In a surprising turn of events, the FM translator at 105.5 FM that used to broadcast Bluegrass Country via WAMU-HD2 is now a repeater of Sputnik Radio, a propaganda arm of the Russian government. Bluegrass Country exited 105.5 on June 21st because it could not afford to lease the signal. DC listeners can still hear Bluegrass Country on WAMU-HD2 and online here.
The translator is owned by Washington-based communications attorney John Garziglia.
105.5 FM is licensed to Reston, Virginia and provides a decent signal to folks in the District and first-ring suburbs.
The coverage map is on the right.
To make Sputnik Radio [link] available to DC listeners via 105.5 the Russians are leasing WKYS-FM’s HD3 channel. The FCC allows programming broadcast on HD channels to be repeated on FM translators. No information is available about how much money Russia is paying Urban Radio, owner of WKYS, or Garziglia.
Sputnik Radio is a 24/7 English-language service with at least one voice that is familiar to US radio listeners: Thom Hartmann.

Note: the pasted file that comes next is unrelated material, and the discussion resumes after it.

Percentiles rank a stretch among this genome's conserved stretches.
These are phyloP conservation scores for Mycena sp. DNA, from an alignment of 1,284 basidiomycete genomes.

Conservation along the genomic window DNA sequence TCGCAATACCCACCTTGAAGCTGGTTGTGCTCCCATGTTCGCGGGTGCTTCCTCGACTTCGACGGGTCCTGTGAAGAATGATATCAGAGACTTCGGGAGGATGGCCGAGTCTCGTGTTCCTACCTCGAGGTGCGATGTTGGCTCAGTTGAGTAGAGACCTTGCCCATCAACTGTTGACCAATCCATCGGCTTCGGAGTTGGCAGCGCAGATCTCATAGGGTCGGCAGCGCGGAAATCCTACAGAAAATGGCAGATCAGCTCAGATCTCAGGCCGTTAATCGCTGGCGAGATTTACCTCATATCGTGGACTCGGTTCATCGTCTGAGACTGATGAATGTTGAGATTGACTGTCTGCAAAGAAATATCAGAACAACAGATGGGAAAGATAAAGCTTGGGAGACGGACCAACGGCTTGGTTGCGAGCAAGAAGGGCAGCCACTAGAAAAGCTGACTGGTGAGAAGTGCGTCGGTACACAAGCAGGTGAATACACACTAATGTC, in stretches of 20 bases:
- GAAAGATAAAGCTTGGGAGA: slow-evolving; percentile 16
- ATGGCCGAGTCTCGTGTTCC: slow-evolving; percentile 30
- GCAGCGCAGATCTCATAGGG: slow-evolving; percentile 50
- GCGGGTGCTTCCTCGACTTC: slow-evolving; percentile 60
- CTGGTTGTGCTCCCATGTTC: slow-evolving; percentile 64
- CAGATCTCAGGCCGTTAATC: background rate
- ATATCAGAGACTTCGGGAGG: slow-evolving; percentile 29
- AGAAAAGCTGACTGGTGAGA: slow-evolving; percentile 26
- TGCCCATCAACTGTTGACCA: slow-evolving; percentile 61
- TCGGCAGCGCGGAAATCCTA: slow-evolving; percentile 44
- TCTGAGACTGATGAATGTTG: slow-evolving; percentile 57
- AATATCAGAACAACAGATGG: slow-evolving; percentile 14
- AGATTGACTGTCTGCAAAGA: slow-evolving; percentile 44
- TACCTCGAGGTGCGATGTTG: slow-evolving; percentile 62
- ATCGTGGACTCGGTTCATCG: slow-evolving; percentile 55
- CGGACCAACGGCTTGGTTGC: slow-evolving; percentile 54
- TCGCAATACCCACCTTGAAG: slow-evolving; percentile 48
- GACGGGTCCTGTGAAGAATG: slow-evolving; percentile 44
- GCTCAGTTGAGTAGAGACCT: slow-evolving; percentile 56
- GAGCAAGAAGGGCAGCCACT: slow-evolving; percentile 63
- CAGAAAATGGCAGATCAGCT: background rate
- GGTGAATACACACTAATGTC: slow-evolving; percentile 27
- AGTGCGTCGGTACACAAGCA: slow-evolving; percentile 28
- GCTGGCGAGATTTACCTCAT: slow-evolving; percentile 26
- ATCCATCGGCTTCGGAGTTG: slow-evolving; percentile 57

Hartmann’s radio talk show is carried daily Sputnik and his TV program The Big Picture appears daily on Russia Today “RT,” Sputnik’s video cousin.
In a statement, Mindia Gavasheli, the editor-in-chief of Sputnik's D.C. bureau, welcomed the move into the Nation’s capitol:
|Propaganda cartoon found on Sputnik's website|
We’re glad to finally be able to directly address our listeners in Washington. During the last few months Sputnik Radio has become the target of constant attacks in the US corporate media. And often the people who wrote or spoke about us didn’t even bother to listen to our broadcasts first."
Hartmann has not commented on his new radio voice in DC.
MORE RUSSIANS ON AMERICAN RADIO
Washington, DC isn’t the only American city where radio listeners can hear pro-Russian content. Last February we reported [link] about RUSA Radio, a Russian language news service based in Brooklyn that leased the HD2 channel for iHeartMedia’s WWPR, New York.
RUSA Radio [link] is privately owned and it is unknown if it has ties to, or receives funds from Russia. It provides programming in both English and Russian. RUSA Radio is also on the air in Philadelphia and Miami via iHeart HD channels and iHeart radio app.
The FCC requires that licensees know what foreign language programs are saying on their frequencies, so we hope someone at iHeart knows Russian and is monitoring their HD2 channels.